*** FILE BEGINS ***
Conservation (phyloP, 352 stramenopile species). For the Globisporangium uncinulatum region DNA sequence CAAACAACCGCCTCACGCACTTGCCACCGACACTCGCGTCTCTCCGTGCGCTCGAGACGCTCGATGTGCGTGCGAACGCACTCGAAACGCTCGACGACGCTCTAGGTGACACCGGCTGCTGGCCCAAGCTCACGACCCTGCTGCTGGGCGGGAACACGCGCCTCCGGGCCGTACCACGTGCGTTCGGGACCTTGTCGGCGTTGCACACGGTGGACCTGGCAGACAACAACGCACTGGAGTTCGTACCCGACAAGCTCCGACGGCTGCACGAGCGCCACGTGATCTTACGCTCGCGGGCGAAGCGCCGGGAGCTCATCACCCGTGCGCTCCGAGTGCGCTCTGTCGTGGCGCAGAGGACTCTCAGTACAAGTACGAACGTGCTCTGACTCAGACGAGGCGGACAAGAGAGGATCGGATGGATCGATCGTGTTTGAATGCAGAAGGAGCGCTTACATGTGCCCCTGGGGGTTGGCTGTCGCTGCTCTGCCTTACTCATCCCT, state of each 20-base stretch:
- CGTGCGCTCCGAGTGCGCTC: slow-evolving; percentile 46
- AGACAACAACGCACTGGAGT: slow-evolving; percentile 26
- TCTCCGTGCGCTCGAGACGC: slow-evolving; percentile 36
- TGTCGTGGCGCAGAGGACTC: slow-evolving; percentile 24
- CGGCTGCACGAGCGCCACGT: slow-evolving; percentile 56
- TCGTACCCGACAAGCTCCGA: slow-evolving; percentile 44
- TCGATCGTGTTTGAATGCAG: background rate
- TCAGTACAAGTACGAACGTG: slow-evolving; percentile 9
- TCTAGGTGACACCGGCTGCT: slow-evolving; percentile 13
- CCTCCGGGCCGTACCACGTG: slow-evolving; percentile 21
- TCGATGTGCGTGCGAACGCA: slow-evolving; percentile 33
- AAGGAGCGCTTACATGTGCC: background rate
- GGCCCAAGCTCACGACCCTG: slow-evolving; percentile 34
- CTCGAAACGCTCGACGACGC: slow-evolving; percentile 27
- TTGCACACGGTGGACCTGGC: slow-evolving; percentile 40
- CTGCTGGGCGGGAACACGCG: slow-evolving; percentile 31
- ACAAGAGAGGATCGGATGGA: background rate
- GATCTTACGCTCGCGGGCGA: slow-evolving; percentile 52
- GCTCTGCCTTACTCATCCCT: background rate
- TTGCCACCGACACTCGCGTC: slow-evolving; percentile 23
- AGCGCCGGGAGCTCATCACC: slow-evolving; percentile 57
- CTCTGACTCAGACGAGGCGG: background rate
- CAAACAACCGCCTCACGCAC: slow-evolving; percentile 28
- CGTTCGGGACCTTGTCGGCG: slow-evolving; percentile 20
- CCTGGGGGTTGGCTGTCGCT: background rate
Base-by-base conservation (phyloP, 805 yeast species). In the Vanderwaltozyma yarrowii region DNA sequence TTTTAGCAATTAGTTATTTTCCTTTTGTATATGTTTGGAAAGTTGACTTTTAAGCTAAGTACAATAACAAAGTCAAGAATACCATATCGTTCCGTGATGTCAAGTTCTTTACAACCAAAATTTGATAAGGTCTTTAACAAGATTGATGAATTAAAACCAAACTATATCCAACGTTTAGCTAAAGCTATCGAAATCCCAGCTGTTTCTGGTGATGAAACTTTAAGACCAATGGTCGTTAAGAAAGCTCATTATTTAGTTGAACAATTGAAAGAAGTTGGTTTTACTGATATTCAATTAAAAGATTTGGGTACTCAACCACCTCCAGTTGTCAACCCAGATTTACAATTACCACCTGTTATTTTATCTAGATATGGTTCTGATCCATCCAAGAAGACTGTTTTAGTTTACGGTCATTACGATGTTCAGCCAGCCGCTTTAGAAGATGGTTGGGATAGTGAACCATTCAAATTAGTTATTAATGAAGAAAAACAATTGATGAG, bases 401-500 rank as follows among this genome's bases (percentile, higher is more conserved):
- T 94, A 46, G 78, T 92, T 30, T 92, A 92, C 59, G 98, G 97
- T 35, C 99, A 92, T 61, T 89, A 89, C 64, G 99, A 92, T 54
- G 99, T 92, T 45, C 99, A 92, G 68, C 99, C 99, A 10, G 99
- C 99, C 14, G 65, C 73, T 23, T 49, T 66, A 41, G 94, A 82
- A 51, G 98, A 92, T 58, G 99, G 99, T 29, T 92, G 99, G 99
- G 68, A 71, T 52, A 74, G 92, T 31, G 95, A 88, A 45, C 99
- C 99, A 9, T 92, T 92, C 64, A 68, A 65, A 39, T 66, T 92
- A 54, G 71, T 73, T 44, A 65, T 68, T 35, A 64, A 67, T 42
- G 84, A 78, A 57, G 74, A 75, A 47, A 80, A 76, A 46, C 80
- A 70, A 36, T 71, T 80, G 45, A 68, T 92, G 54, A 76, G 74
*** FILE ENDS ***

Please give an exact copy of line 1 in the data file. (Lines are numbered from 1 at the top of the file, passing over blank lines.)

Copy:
Conservation (phyloP, 352 stramenopile species). For the Globisporangium uncinulatum region DNA sequence CAAACAACCGCCTCACGCACTTGCCACCGACACTCGCGTCTCTCCGTGCGCTCGAGACGCTCGATGTGCGTGCGAACGCACTCGAAACGCTCGACGACGCTCTAGGTGACACCGGCTGCTGGCCCAAGCTCACGACCCTGCTGCTGGGCGGGAACACGCGCCTCCGGGCCGTACCACGTGCGTTCGGGACCTTGTCGGCGTTGCACACGGTGGACCTGGCAGACAACAACGCACTGGAGTTCGTACCCGACAAGCTCCGACGGCTGCACGAGCGCCACGTGATCTTACGCTCGCGGGCGAAGCGCCGGGAGCTCATCACCCGTGCGCTCCGAGTGCGCTCTGTCGTGGCGCAGAGGACTCTCAGTACAAGTACGAACGTGCTCTGACTCAGACGAGGCGGACAAGAGAGGATCGGATGGATCGATCGTGTTTGAATGCAGAAGGAGCGCTTACATGTGCCCCTGGGGGTTGGCTGTCGCTGCTCTGCCTTACTCATCCCT, state of each 20-base stretch: